TUNKHANNOCK TWP. — Imagine losing $10,000 or more a month.
It would cause a tight wallet pinch for just about any family, forcing debt payments to be placed on hold and every cent to be stretched as far as possible.
Third-generation dairy farmers Ray and Annette Kuzma, of Tunkhannock Township, find themselves in that exact situation. The couple and their three children make a livelihood producing milk from their herd of 200 Holstein cattle.
“We never go to the casino because we gamble every day of our lives,” Annette said.
The couple share the fate of many small dairy farms across the state and the nation as they struggle to keep their farms afloat as costs to produce raw milk rise.
Ray ships out about 10,000 pounds of raw milk every two days to Readington Farms in New Jersey, one of the closest bottling plants.
“There used to be 40 local places to sell milk,” Ray said.
He receives about $15 per hundredweight, or 100 pounds, of raw milk, a price determined by the Pennsylvania Milk Market Board.
In the Commonwealth, the Pennsylvania Milk Market Board establishes the price of raw milk paid to dairy farmers monthly, said Arden Tewksbury, the manager of Progressive Agriculture, a national group of farmers lobbying for fair marketing of milk.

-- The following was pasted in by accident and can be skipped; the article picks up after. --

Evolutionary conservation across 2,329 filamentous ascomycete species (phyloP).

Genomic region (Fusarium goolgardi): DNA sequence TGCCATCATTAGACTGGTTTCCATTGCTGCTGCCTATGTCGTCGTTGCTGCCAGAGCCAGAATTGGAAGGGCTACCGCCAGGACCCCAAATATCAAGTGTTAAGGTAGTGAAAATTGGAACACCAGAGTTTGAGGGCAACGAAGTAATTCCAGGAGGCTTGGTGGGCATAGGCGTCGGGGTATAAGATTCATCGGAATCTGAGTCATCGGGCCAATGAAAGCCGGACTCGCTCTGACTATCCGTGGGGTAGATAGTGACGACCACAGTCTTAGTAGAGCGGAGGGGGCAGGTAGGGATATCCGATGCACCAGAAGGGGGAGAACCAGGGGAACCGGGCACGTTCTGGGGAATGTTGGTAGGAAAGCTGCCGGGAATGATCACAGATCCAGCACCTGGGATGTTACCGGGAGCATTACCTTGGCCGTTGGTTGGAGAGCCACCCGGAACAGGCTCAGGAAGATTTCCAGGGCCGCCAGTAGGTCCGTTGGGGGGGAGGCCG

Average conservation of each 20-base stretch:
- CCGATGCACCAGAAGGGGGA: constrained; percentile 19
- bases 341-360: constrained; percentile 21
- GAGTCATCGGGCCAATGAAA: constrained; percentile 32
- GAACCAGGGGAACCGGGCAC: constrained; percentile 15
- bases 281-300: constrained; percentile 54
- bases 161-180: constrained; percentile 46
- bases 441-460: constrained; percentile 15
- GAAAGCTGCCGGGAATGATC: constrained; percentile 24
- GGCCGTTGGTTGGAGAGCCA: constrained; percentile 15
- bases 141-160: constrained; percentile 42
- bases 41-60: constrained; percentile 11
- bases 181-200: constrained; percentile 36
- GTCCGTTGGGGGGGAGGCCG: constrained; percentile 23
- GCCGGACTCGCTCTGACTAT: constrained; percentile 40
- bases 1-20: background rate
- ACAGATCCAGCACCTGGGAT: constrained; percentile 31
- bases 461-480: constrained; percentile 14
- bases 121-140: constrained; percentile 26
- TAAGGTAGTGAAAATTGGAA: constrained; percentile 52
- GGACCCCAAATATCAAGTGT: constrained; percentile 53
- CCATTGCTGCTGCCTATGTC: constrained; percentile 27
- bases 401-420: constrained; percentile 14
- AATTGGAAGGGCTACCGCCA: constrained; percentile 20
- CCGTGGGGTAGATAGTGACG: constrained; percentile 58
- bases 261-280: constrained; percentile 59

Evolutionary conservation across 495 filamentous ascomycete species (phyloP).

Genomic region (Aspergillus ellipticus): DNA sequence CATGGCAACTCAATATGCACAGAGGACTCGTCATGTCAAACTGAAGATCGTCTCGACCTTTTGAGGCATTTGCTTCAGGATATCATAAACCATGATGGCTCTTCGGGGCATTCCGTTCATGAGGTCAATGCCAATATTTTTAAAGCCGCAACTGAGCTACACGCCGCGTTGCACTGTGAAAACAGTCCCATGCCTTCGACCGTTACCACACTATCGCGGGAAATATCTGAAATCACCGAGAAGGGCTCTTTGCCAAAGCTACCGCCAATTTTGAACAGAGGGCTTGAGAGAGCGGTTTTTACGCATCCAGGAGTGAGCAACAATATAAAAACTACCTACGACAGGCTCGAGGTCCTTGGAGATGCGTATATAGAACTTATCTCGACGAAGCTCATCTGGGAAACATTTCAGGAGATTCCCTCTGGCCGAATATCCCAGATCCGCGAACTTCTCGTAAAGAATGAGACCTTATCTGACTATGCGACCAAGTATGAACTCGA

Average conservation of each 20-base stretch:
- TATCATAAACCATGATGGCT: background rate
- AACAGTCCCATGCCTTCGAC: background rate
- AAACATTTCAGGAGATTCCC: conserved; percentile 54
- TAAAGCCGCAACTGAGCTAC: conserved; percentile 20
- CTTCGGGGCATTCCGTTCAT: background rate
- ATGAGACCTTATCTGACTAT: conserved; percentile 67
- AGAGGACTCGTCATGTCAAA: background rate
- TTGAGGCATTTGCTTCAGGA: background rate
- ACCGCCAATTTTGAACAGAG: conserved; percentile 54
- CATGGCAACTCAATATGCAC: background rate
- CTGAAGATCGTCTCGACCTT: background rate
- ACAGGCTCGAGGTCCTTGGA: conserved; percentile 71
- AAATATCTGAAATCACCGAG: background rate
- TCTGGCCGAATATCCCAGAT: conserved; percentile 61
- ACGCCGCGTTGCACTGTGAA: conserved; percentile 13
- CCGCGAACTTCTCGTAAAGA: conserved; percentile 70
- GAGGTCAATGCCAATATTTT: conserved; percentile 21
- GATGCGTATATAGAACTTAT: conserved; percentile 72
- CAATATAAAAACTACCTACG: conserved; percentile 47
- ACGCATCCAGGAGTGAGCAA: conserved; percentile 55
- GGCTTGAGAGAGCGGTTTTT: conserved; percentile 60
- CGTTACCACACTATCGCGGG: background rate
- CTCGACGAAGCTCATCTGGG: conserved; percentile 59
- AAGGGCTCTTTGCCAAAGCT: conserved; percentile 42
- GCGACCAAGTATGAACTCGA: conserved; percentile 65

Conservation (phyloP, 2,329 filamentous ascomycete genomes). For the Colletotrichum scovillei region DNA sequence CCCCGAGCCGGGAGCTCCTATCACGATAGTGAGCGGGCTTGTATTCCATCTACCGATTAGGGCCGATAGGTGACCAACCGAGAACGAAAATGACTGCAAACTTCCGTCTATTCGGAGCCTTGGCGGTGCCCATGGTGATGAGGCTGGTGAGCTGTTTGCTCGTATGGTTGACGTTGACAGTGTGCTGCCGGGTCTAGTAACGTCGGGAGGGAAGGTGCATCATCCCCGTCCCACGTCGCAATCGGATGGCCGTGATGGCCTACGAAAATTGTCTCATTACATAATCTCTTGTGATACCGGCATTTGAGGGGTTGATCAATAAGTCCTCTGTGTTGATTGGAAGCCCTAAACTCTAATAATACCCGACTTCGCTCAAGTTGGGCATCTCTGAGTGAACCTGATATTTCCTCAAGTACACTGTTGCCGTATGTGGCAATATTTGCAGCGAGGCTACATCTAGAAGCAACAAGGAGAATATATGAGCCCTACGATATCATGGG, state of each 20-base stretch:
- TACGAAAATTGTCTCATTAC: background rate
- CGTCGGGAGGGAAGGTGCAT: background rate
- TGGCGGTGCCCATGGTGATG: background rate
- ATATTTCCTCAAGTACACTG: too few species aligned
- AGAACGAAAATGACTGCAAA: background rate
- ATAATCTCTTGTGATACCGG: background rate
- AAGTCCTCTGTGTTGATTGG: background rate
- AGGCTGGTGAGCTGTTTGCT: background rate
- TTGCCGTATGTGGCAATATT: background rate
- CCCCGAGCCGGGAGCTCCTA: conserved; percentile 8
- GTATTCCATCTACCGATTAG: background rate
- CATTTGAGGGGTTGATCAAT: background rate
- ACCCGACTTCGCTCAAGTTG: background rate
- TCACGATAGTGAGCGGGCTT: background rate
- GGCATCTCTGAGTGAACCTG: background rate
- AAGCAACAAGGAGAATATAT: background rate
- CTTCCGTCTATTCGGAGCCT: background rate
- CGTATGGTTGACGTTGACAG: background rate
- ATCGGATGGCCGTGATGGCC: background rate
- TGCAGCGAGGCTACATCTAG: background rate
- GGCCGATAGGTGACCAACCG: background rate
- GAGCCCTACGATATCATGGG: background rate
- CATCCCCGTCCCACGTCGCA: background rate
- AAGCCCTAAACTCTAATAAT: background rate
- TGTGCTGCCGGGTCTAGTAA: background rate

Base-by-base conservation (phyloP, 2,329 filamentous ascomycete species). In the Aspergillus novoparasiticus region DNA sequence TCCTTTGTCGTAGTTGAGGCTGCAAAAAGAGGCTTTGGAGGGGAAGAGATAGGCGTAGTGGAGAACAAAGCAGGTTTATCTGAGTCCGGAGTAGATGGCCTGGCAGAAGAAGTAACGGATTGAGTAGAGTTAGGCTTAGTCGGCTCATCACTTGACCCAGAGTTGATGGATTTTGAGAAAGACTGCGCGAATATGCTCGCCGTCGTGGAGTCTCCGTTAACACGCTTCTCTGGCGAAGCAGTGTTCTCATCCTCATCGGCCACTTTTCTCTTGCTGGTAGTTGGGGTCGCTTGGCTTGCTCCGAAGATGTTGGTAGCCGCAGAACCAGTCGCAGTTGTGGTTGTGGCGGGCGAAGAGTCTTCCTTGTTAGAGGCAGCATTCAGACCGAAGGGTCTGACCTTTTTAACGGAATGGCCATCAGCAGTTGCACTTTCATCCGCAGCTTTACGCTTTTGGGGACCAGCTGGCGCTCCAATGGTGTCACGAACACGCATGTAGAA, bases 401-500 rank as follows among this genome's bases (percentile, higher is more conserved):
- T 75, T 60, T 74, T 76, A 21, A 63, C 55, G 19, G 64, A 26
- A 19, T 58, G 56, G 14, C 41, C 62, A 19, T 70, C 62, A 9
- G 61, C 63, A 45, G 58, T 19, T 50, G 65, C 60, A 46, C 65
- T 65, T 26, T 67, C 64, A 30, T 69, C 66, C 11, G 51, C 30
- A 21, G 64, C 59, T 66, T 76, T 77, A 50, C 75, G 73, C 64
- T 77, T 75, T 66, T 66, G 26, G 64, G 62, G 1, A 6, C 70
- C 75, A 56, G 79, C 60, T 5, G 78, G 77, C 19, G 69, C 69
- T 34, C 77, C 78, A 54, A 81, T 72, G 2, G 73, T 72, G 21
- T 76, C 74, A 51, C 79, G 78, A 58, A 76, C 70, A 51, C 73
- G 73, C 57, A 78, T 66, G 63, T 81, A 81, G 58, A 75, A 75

The 2016 national milk prices are estimated to reach $15.50 per hundredweight, according to Progressive Agriculture. But the national cost of milk production is $23.42 per hundredweight, which creates a $7.92 deficit for every 100 pounds of raw milk.
The payout does not cover the Kuzmas’ farm monthly and household expenses.
“The soap used to wash the equipment is $300 a month,” Ray said. “Our electric bill is $1,100 a month.”
The payout does not even cover the several thousand dollars it costs to feed the herd or family-related expenses.
So what is the family doing to better their situation? They are standing behind Progressive Agriculture’s dairy bill S-1640, also known as the Federal Milk Marketing Improvement Act, which would establish a sustaining price for milk used for manufacturing purposes.
The family and Pro-Ag are asking consumers to contact their state legislators asking them to support the bill.
Ray and Annette remember the region was once well-populated with small, independently-owned dairy farms. But many have since shut down due to low prices for raw milk and heavy competition from large corporate dairy farms.
The family refuses to give up on their farm, though.
“It is all I know,” Ray said.
“Our hearts are in it,” Annette said.